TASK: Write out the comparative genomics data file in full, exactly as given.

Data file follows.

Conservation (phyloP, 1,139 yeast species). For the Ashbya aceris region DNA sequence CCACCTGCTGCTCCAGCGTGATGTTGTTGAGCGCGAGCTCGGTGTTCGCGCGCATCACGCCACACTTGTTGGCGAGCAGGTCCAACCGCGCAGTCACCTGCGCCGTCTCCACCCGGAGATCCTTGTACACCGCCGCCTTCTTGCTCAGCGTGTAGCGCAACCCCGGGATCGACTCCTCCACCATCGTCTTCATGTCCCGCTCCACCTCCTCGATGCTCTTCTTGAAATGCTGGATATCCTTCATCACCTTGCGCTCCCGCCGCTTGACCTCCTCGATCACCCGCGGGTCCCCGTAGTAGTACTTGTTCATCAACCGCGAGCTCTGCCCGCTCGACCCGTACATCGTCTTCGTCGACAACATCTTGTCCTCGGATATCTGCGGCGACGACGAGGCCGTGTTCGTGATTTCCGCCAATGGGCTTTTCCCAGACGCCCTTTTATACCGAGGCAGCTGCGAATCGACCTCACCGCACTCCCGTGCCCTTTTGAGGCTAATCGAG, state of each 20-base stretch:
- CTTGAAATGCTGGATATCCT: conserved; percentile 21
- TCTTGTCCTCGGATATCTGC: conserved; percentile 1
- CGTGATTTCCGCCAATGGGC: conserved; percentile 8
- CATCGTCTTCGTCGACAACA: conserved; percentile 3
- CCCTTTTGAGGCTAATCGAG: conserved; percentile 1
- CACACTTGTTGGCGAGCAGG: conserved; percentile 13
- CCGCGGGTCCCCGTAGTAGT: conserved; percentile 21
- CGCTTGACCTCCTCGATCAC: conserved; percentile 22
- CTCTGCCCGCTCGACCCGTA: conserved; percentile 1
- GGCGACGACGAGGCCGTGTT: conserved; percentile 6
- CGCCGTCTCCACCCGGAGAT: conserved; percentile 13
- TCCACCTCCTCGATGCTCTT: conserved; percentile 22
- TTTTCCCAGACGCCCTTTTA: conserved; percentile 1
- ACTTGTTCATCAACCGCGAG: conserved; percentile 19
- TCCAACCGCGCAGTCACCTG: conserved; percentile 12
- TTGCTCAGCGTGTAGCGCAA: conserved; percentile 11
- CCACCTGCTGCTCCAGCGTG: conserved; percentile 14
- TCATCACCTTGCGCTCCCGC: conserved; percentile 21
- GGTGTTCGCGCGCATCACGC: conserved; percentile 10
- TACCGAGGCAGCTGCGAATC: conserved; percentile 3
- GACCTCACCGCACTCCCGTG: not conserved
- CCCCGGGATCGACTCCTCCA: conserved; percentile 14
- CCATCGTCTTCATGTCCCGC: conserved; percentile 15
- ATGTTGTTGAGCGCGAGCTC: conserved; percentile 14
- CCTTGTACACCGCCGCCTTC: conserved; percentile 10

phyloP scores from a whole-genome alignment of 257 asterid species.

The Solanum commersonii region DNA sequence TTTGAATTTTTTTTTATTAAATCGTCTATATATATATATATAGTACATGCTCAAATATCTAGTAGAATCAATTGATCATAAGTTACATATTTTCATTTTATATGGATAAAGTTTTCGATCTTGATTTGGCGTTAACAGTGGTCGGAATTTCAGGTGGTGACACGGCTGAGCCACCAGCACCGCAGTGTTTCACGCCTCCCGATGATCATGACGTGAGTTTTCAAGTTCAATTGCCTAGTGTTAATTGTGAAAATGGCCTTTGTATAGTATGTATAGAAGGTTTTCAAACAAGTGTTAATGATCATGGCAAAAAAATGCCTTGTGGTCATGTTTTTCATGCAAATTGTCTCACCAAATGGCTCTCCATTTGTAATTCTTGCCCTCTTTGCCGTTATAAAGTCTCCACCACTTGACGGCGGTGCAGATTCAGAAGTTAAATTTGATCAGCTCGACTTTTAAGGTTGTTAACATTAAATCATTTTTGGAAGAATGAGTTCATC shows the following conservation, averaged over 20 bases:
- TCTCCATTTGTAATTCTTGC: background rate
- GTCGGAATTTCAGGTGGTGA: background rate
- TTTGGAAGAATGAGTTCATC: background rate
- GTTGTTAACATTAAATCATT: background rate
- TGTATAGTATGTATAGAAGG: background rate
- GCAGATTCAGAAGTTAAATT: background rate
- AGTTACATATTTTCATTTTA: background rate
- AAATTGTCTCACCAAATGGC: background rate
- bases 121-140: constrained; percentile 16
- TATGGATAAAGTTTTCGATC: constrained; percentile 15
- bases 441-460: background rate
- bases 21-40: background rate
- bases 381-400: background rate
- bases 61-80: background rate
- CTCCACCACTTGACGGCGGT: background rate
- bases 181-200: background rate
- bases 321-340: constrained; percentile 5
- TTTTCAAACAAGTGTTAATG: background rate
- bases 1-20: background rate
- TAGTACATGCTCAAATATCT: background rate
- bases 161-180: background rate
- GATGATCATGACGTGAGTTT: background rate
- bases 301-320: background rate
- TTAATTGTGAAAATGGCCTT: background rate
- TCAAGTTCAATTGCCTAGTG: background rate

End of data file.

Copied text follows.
Conservation (phyloP, 1,139 yeast species). For the Ashbya aceris region DNA sequence CCACCTGCTGCTCCAGCGTGATGTTGTTGAGCGCGAGCTCGGTGTTCGCGCGCATCACGCCACACTTGTTGGCGAGCAGGTCCAACCGCGCAGTCACCTGCGCCGTCTCCACCCGGAGATCCTTGTACACCGCCGCCTTCTTGCTCAGCGTGTAGCGCAACCCCGGGATCGACTCCTCCACCATCGTCTTCATGTCCCGCTCCACCTCCTCGATGCTCTTCTTGAAATGCTGGATATCCTTCATCACCTTGCGCTCCCGCCGCTTGACCTCCTCGATCACCCGCGGGTCCCCGTAGTAGTACTTGTTCATCAACCGCGAGCTCTGCCCGCTCGACCCGTACATCGTCTTCGTCGACAACATCTTGTCCTCGGATATCTGCGGCGACGACGAGGCCGTGTTCGTGATTTCCGCCAATGGGCTTTTCCCAGACGCCCTTTTATACCGAGGCAGCTGCGAATCGACCTCACCGCACTCCCGTGCCCTTTTGAGGCTAATCGAG, state of each 20-base stretch:
- CTTGAAATGCTGGATATCCT: conserved; percentile 21
- TCTTGTCCTCGGATATCTGC: conserved; percentile 1
- CGTGATTTCCGCCAATGGGC: conserved; percentile 8
- CATCGTCTTCGTCGACAACA: conserved; percentile 3
- CCCTTTTGAGGCTAATCGAG: conserved; percentile 1
- CACACTTGTTGGCGAGCAGG: conserved; percentile 13
- CCGCGGGTCCCCGTAGTAGT: conserved; percentile 21
- CGCTTGACCTCCTCGATCAC: conserved; percentile 22
- CTCTGCCCGCTCGACCCGTA: conserved; percentile 1
- GGCGACGACGAGGCCGTGTT: conserved; percentile 6
- CGCCGTCTCCACCCGGAGAT: conserved; percentile 13
- TCCACCTCCTCGATGCTCTT: conserved; percentile 22
- TTTTCCCAGACGCCCTTTTA: conserved; percentile 1
- ACTTGTTCATCAACCGCGAG: conserved; percentile 19
- TCCAACCGCGCAGTCACCTG: conserved; percentile 12
- TTGCTCAGCGTGTAGCGCAA: conserved; percentile 11
- CCACCTGCTGCTCCAGCGTG: conserved; percentile 14
- TCATCACCTTGCGCTCCCGC: conserved; percentile 21
- GGTGTTCGCGCGCATCACGC: conserved; percentile 10
- TACCGAGGCAGCTGCGAATC: conserved; percentile 3
- GACCTCACCGCACTCCCGTG: not conserved
- CCCCGGGATCGACTCCTCCA: conserved; percentile 14
- CCATCGTCTTCATGTCCCGC: conserved; percentile 15
- ATGTTGTTGAGCGCGAGCTC: conserved; percentile 14
- CCTTGTACACCGCCGCCTTC: conserved; percentile 10

phyloP scores from a whole-genome alignment of 257 asterid species.

The Solanum commersonii region DNA sequence TTTGAATTTTTTTTTATTAAATCGTCTATATATATATATATAGTACATGCTCAAATATCTAGTAGAATCAATTGATCATAAGTTACATATTTTCATTTTATATGGATAAAGTTTTCGATCTTGATTTGGCGTTAACAGTGGTCGGAATTTCAGGTGGTGACACGGCTGAGCCACCAGCACCGCAGTGTTTCACGCCTCCCGATGATCATGACGTGAGTTTTCAAGTTCAATTGCCTAGTGTTAATTGTGAAAATGGCCTTTGTATAGTATGTATAGAAGGTTTTCAAACAAGTGTTAATGATCATGGCAAAAAAATGCCTTGTGGTCATGTTTTTCATGCAAATTGTCTCACCAAATGGCTCTCCATTTGTAATTCTTGCCCTCTTTGCCGTTATAAAGTCTCCACCACTTGACGGCGGTGCAGATTCAGAAGTTAAATTTGATCAGCTCGACTTTTAAGGTTGTTAACATTAAATCATTTTTGGAAGAATGAGTTCATC shows the following conservation, averaged over 20 bases:
- TCTCCATTTGTAATTCTTGC: background rate
- GTCGGAATTTCAGGTGGTGA: background rate
- TTTGGAAGAATGAGTTCATC: background rate
- GTTGTTAACATTAAATCATT: background rate
- TGTATAGTATGTATAGAAGG: background rate
- GCAGATTCAGAAGTTAAATT: background rate
- AGTTACATATTTTCATTTTA: background rate
- AAATTGTCTCACCAAATGGC: background rate
- bases 121-140: constrained; percentile 16
- TATGGATAAAGTTTTCGATC: constrained; percentile 15
- bases 441-460: background rate
- bases 21-40: background rate
- bases 381-400: background rate
- bases 61-80: background rate
- CTCCACCACTTGACGGCGGT: background rate
- bases 181-200: background rate
- bases 321-340: constrained; percentile 5
- TTTTCAAACAAGTGTTAATG: background rate
- bases 1-20: background rate
- TAGTACATGCTCAAATATCT: background rate
- bases 161-180: background rate
- GATGATCATGACGTGAGTTT: background rate
- bases 301-320: background rate
- TTAATTGTGAAAATGGCCTT: background rate
- TCAAGTTCAATTGCCTAGTG: background rate